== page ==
The second chapter examines the Troyes casket, a lavish tenth-century ivory box. Its lid, front, and back are decorated with imperial scenes: two mounted emperors approach (or leave) a city on its lid, and lion and boar hunts grace the front and back. In contrast, the two short ends are decorated with Chinese phoenixes (feng huang). The discussion nicely situates the placement of the Chinese elements on the periphery of the box as echoes of the extent and reach of the empire. It is interesting that Walker sees all the meaning of these beasts lying in their intrinsic exoticness. No space is given to whether the iconographies might also have meaning. Whilst it is clearly impossible now to recover any specific meaning for such rare beasts within Byzantium, it might be possible to explore why the Byzantines chose these animals rather than any others from Chinese art. Were the Byzantines aware of the imperial associations of the feng huang in China? How might such meanings have been maintained, altered, or lost over the vast distances that the motifs were carried in the tenth century?
The end of the chapter on the Troyes casket raises the possibility that the ivory was used as a diplomatic gift. This is a tempting idea, but raises new questions about the use of exotic motifs. If the box were offered as a gift to a society which regarded Byzantium itself as an exotic ‘other’, then what role would doubly exotic Chinese animals have played in the box’s reception? Would they have been recognised as even more foreign? The term ‘exotic’ is in danger of becoming too broad a term, and so lacking differentiation. Or is there a point at which all such elements collapse into a single category of the ‘exotic ‘?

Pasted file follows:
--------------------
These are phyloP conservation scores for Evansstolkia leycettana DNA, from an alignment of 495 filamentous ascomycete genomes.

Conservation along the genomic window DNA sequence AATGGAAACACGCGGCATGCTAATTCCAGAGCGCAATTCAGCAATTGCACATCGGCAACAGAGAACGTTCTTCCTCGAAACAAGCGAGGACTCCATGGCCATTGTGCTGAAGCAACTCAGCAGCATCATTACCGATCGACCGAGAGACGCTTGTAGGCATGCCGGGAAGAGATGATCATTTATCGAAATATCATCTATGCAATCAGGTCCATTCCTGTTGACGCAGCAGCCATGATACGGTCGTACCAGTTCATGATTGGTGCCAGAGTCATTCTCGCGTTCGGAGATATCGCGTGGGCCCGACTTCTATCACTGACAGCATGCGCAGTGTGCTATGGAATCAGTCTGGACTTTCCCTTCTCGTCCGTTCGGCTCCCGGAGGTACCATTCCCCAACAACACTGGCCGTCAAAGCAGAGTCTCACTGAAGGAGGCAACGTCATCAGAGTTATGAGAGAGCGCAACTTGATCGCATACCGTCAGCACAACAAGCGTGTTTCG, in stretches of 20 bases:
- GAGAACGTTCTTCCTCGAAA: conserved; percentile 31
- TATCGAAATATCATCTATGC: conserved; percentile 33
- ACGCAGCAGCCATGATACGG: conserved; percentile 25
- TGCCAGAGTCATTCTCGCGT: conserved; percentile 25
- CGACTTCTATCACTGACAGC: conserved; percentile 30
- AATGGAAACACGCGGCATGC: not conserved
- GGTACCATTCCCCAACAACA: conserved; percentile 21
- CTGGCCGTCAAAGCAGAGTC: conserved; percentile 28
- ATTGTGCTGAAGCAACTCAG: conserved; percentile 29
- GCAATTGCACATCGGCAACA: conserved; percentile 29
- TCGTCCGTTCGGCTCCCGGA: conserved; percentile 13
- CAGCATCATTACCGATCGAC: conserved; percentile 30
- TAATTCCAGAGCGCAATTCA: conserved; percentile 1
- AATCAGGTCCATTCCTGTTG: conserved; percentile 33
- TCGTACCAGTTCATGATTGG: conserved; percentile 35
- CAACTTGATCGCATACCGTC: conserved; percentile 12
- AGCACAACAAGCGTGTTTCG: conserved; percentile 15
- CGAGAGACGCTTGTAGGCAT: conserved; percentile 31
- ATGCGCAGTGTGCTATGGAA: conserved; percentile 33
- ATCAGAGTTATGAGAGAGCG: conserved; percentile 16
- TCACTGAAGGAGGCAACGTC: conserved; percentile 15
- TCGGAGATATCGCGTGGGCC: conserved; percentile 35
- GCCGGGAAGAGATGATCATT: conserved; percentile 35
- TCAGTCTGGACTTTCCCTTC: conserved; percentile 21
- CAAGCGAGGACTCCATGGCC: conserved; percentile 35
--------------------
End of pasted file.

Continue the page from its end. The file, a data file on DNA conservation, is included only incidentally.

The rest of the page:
The third chapter looks at Byzantium from outside by considering the eleventh-century Fatimid Book of gifts and rarities and its account of gifts exchanged across the Mediterranean. Walker focuses on the gift of a saddle belonging to Alexander the Great, supposedly sent from Constantinople to Cairo in the mid tenth century, and the gift of a vest with the seal of Solomon, sent from Iran to Constantinople a century later. Walker sees these as evoking parity between the two states, indicating their joint membership in the international fellowship of kings.